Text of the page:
Would a Benefits Transfer Trigger Loss of Grandfathered Status?

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Question: Our company is planning to close one of our manufacturing plants and eliminate the health plan offered there. Some of the employees will be transferred to another plant and transfer to the plan at that plant, which we've maintained as a grandfathered plan. Would this transfer affect the plan's grandfathered status?

Answer: The continuation of your plan's grandfathered status will depend on whether there's a bona fide employment-based reason for the transfer. As you're likely aware, grandfathered health plans are those that were in place as of March 23, 2010, and haven't undergone certain prohibited changes. As such, they're excused from certain requirements under the Affordable Care Act. Your plan is in good company with its grandfathered status. Regulations issued in 2015 estimated that more than 40 million participants and beneficiaries remain covered by grandfathered group health plans.

The term "plan" isn't defined for purposes of the grandfather rules. But the rules apply separately to "each benefit package made available under a group health plan." Thus, a plan could lose its grandfathered status with respect to one of its benefit packages (for example, a PPO) if certain changes are made, but keep its grandfathered status for other benefit packages (for instance, an HMO).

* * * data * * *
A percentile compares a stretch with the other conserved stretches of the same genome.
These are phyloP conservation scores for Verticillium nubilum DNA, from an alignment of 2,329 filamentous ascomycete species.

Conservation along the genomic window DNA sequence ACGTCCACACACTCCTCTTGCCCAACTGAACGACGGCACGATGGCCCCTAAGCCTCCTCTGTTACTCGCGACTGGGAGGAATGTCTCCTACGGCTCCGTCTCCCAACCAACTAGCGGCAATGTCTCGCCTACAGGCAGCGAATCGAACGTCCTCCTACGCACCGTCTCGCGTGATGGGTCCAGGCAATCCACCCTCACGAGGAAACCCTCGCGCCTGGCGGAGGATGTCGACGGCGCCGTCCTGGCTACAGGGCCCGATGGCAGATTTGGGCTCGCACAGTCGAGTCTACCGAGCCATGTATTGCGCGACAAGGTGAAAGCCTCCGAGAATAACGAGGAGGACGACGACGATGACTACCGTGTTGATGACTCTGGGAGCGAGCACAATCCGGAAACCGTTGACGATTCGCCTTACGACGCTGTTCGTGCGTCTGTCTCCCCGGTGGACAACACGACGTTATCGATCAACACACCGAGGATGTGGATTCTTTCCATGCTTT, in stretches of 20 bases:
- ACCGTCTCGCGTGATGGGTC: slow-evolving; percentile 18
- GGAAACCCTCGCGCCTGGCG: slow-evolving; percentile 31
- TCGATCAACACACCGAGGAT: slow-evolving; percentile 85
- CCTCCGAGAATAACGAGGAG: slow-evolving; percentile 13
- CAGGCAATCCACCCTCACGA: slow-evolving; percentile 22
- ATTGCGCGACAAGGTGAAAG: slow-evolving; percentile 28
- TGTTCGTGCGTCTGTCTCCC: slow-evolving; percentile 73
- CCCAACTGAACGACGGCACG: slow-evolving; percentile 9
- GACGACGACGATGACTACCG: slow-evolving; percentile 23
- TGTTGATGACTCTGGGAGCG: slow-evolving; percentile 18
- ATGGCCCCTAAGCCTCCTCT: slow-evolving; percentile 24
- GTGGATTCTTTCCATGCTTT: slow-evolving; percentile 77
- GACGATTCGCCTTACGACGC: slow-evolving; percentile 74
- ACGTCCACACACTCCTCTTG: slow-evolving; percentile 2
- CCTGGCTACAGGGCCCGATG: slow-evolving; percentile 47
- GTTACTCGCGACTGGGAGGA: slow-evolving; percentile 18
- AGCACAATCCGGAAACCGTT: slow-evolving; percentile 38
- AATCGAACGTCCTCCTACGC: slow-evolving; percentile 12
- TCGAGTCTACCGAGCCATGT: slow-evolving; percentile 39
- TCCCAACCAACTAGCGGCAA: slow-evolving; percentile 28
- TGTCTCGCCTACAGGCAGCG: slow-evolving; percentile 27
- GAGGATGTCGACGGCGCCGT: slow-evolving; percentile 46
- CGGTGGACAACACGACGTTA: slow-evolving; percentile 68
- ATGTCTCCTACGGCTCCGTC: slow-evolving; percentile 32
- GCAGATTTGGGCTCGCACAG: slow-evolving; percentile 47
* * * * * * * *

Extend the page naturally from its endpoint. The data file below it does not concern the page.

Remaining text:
Antiabuse rules provide that a plan will lose grandfathered status if it engages in a business transaction (such as a merger, acquisition or other restructuring) for the principal reason of covering new individuals under a grandfathered health plan. In the situation you describe, however, dropping one of two benefit options following a plant closure may provide a bona fide employment-based reason to transfer employees to the benefit option at the new plant. As a result, that benefit option shouldn't cease to be a grandfathered plan solely because of the transfer of the employees from the closed plant.

Note to readers: Efforts are continuing in Washington to repeal and replace the Affordable Care Act. In early May, the House of Representatives passed a revised version of its replacement, the American Health Care Act. The bill must next be considered by the Senate. Please bear this in mind as you read the article below, and consult your benefits advisor for the latest developments.

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